Although it may not be against the law to drive barefoot in Virginia, wearing shoes while driving is a recommended practice for improving the driver’s personal safety and control of the vehicle. Closed-toe shoes with good traction and support are ideal for safe driving, as they offer the necessary grip, protection, and proprioceptive feedback to guarantee a secure driving experience. A knowledgeable Virginia traffic law lawyer at Defensive Driving Law may be able to give you more tips for safe driving practices. 

Driving With Various Types of Footwear

What about driving in sandals, heels, and socks? While in casual conversation the term “shoe” may be applied to any footwear that places a barrier between the sole of the foot and the ground during walking, in many formal contexts “shoe” traditionally means an item with a rigid sole and an upper that completely covers the foot. In determining the safest options for what to wear at the wheel, drivers need to consider not only whether to wear shoes, but which shoes to wear.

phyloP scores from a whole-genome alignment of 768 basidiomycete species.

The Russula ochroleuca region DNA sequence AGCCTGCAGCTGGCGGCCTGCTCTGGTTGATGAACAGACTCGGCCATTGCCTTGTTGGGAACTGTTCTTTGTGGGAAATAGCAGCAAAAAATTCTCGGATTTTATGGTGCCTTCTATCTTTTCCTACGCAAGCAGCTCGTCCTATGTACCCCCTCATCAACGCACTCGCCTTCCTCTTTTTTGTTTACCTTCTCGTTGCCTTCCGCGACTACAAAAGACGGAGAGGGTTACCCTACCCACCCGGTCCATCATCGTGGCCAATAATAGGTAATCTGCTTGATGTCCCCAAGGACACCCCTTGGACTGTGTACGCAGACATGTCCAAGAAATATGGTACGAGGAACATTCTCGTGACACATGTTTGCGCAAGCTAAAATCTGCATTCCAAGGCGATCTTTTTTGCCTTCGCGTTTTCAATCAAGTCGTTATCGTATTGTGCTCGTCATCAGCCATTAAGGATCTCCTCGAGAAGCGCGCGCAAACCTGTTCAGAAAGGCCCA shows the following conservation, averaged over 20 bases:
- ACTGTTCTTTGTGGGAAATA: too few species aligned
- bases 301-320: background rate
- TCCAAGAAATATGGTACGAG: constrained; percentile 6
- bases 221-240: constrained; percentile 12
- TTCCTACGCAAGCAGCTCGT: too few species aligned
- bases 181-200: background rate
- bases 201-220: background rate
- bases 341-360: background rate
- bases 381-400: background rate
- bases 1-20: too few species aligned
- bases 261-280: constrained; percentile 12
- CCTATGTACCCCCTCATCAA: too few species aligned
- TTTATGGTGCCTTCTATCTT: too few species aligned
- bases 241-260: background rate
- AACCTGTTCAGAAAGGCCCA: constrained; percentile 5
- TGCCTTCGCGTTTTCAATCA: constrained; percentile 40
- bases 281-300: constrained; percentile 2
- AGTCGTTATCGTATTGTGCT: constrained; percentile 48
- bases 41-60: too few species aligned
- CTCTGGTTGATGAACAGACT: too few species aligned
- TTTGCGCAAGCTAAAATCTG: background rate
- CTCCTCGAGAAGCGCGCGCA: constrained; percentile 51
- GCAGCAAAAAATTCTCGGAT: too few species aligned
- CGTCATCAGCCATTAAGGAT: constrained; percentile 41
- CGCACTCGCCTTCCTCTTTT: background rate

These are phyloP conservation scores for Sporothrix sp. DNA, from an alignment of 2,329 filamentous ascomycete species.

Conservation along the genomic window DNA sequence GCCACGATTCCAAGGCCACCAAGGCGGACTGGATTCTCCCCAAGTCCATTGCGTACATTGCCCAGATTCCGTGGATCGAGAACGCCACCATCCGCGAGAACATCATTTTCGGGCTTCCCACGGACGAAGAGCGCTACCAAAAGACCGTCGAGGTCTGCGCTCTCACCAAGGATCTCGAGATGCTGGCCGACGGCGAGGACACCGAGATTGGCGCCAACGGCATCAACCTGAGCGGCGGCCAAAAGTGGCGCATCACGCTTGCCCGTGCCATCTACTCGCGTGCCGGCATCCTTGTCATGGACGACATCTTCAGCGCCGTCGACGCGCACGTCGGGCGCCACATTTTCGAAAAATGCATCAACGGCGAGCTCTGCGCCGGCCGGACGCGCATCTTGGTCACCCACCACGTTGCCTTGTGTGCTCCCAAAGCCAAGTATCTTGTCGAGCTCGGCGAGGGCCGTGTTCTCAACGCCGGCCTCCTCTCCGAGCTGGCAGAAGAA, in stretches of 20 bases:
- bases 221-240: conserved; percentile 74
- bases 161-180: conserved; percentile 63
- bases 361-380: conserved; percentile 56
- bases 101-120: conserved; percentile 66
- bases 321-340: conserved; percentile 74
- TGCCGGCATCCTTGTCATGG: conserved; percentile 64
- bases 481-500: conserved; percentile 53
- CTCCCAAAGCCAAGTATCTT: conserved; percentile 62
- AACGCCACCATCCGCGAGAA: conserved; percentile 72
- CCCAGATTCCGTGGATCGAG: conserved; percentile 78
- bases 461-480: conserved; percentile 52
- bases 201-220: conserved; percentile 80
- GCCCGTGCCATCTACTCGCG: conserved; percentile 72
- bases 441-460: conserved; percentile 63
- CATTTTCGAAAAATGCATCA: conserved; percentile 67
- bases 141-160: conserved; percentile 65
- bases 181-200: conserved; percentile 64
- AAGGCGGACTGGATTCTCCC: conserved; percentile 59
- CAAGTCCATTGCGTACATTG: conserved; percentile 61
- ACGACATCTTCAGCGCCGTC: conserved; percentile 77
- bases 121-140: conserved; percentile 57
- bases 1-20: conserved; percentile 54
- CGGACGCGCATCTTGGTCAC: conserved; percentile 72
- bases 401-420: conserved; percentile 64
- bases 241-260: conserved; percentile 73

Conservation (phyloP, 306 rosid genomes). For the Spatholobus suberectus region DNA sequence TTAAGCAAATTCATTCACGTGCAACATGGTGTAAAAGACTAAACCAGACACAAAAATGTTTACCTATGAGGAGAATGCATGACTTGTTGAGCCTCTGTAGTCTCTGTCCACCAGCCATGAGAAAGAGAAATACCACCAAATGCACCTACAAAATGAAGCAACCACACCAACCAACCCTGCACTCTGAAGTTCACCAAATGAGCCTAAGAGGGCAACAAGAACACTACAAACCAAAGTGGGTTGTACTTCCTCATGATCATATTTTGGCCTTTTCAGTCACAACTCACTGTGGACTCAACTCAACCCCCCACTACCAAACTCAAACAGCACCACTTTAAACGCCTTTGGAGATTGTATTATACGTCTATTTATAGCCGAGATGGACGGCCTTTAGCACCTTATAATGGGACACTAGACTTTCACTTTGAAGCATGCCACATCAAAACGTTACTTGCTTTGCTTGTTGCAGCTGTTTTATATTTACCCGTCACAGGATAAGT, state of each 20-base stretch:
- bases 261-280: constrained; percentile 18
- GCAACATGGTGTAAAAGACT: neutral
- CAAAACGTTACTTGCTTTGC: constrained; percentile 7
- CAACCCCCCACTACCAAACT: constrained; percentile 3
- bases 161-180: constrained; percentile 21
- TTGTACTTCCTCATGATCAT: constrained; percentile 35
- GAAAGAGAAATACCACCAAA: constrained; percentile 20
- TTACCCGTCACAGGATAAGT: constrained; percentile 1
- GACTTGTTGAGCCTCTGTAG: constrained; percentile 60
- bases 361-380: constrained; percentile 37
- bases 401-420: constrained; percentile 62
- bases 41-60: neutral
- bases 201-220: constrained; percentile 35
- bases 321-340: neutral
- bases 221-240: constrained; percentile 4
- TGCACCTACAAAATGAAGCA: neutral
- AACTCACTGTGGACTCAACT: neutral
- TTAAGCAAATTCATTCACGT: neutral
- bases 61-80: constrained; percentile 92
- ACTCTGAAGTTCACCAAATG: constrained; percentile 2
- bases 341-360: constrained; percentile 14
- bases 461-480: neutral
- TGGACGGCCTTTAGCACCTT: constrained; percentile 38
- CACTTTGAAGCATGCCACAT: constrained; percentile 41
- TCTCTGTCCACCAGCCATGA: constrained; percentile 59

Flip-Flops and Open-Toe Sandals

Many safety experts agree that sandals (or flip-flops) can lead to accidents on the road. This type of footwear does not secure the foot in the same way as a traditional closed-toe shoe. Flip-flops or thong-style sandals can easily slip off the foot and may get stuck under the gas or brake pedal, preventing the driver from fully controlling or maneuvering the vehicle. Once again, if a car accident occurred while the driver found to be at fault was wearing flip-flops, that individual may be accused of careless driving.

High Heels